Yes. Just yes. Trust me, we've been up and down the list five million times. Anyone going through this is going to explore EVERY option! The truth is that none of these options are ideal. There are unbelievably long waits, deep pain, unknown and frightening risks, incredible expense, questionable ethics, birthparent relationships, and a multitude of other issues no matter which way you turn when you can't conceive naturally. Please trust that we've made the right decision for US.
THE BETTER RESPONSE: How did you arrive at the decision to pursue [insert chosen method of family-building]?
I'm glad you asked! It wasn't an easy choice, I assure you. Thanks for being interested in our journey!
OUCH!: Are you really going to do that? Haven't you heard that [insert any manner of negative objection]?
Yes. I assure you we've read all the reasons we should and shouldn't do everything. We've done our homework, but everywhere you look, you can always find an organization or blog or protestor that is more than happy to tell you why any given choice is wrong. Sometimes you have to look at your options and ask, "Which option gives me the peace in my soul to let me sleep at night?"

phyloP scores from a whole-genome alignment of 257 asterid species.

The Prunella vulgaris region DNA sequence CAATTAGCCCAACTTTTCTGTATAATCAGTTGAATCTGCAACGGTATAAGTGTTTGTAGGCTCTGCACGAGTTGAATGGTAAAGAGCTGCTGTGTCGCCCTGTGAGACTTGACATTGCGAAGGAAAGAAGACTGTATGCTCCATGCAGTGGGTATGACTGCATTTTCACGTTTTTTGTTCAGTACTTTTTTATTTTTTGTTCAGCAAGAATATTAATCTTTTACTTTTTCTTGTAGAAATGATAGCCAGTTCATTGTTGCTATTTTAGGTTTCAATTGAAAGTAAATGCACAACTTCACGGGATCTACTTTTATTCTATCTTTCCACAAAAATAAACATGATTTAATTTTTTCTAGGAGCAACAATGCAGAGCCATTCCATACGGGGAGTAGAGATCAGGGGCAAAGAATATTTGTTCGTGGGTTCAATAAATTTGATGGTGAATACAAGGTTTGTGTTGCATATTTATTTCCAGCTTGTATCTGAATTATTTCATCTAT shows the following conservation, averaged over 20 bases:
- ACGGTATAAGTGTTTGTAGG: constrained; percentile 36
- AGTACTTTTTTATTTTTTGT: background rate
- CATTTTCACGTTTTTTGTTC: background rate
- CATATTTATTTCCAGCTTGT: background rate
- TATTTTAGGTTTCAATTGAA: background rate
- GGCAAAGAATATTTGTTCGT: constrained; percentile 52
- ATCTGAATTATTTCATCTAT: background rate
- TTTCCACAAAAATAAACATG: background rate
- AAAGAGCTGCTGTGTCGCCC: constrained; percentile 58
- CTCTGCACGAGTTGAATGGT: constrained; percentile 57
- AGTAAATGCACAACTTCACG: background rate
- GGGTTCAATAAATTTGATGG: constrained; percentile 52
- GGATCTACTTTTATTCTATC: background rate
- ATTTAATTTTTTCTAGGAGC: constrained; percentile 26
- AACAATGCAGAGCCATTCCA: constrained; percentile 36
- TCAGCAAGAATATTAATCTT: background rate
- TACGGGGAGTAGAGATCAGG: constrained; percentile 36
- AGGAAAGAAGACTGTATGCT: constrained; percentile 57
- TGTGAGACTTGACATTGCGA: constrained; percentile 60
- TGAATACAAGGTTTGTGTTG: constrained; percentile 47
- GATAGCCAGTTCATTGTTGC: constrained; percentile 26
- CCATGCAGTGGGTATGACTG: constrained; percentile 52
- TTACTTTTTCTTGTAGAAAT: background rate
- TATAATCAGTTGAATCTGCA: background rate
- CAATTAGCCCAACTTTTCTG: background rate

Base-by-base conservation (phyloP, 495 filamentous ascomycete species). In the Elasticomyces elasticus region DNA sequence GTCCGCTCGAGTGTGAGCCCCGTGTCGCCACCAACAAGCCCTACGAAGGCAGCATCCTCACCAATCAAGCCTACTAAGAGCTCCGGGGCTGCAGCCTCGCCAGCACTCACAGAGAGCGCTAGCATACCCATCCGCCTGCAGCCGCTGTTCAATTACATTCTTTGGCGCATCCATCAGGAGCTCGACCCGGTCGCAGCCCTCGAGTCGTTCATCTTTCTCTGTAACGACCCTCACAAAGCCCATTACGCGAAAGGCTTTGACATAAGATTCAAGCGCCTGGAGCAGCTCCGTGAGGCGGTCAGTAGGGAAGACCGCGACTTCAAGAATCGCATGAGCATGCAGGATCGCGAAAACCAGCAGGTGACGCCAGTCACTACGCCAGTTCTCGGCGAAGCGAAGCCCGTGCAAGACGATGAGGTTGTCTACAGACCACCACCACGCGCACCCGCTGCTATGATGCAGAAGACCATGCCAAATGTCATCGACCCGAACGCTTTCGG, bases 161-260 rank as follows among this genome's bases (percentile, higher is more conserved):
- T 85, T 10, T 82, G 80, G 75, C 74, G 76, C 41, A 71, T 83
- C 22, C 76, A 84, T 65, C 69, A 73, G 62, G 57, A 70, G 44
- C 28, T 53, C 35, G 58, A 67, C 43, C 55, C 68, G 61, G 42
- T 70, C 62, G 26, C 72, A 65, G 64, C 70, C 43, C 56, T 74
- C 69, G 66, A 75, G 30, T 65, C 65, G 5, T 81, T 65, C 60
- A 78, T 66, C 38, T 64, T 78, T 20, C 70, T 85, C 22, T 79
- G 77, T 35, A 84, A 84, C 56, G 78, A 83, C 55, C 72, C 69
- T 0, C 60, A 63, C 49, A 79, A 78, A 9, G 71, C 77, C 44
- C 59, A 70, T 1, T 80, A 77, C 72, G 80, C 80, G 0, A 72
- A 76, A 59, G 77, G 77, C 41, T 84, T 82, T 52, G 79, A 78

THE BETTER RESPONSE: That must be a tough decision.
Yes, it is. Thank you for recognizing that. I hope you never have to make it.
OUCH!: So which one of you has the problem?
Seriously? If I wanted you to know that, I would've told you. If I'm the problem, I'm not sure I appreciate you being so curious about the failures of my baby-maker. If it's my spouse, I'm really not comfortable discussing his physical issues behind his back. There's no winner to this question. The point is not to blame one person. We are a couple striving for the same purpose and working through the same problem together.
THE BETTER RESPONSE: How is your husband handling all this?
How kind of you to think of him! Infertility can cause serious stress in a marriage. We're working through it together, and he's been an amazing, supportive husband on those days when I'm a wreck!
OUCH!: All you need to do is ...